For instance, European Train Control Systems (ETCS) provide the ability for a more dynamic utilisation of rail infrastructure for train movements, however it needs to be connected to how other supporting infrastructure is performing to operate the network as a system and optimise i.e. space between trains and energy usage.
Likewise, Digital Meters for power and water utilities enabled by IoT, provide a more real-time feel to customer demand, however it needs additional analytics to make sense of the tidal wave of data so that correlations can be drawn for further insight.
Digitally enabled asset maintenance is set to leverage a multitude of analytical techniques that provide insight into how assets are performing and how to predict when potential failures may occur.
For instance, understanding failure modes and being able to infer these using digital techniques can provide the forecast needed to make timely interventions and reduce the chance of service outage.
Digitally enabled asset renewals can be forecast based on understanding the end-of-life of an asset and having an integrated way of estimating if that asset should be renewed to maintain a service level, should be re-designed to remove potential operational issues, or changed to optimise either an increase or decrease in demand.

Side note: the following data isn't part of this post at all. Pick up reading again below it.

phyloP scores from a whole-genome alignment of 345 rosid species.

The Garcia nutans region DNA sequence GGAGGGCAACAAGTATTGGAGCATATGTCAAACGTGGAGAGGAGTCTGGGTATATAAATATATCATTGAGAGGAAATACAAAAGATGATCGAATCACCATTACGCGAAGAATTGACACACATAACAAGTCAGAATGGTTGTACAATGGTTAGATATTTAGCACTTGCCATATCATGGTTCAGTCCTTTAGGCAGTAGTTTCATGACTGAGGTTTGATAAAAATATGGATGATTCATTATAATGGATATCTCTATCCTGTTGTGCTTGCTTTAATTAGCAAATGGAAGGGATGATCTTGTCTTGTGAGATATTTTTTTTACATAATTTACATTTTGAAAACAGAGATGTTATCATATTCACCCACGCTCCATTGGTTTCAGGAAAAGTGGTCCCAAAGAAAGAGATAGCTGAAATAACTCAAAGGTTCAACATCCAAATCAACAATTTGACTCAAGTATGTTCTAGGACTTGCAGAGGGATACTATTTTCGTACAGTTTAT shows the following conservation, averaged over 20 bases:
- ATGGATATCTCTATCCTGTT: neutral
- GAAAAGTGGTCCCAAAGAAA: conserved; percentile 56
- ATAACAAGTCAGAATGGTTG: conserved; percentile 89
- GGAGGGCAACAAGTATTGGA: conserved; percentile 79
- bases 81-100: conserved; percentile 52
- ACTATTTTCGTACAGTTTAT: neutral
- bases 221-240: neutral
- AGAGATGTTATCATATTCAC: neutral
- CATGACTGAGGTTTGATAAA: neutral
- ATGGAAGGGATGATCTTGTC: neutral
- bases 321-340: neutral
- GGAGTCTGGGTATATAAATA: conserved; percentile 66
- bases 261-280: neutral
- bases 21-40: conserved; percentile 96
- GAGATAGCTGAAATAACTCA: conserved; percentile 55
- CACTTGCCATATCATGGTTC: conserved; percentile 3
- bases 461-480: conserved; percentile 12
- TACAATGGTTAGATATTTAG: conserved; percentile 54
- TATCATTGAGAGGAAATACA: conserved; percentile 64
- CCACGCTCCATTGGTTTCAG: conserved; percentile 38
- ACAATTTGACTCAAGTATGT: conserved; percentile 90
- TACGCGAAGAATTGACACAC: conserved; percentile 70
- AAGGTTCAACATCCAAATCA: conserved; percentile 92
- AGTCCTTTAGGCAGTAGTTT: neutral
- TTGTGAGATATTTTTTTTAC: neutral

By having asset intervention analysis joined up, we can better budget and sequence works to optimise how works are packaged and therefore reduce the impact to customers.
Digitally enabled asset decommissioning can also be achieved through the creation of a digital twin to simulate how the asset can be taken out of service for reuse and recycling.
This approach can also be implemented in the early design phases of an asset to leverage a digitally enabled circular economy where it is possible to track embodied carbon, materials, hazards and other sustainability metrics.
Digitally enabled support
A digitally enabled asset workforce is needed to provide the right information to the right decision makers at the right time. This information needs to be presented on the right platform depending on the role of the resource.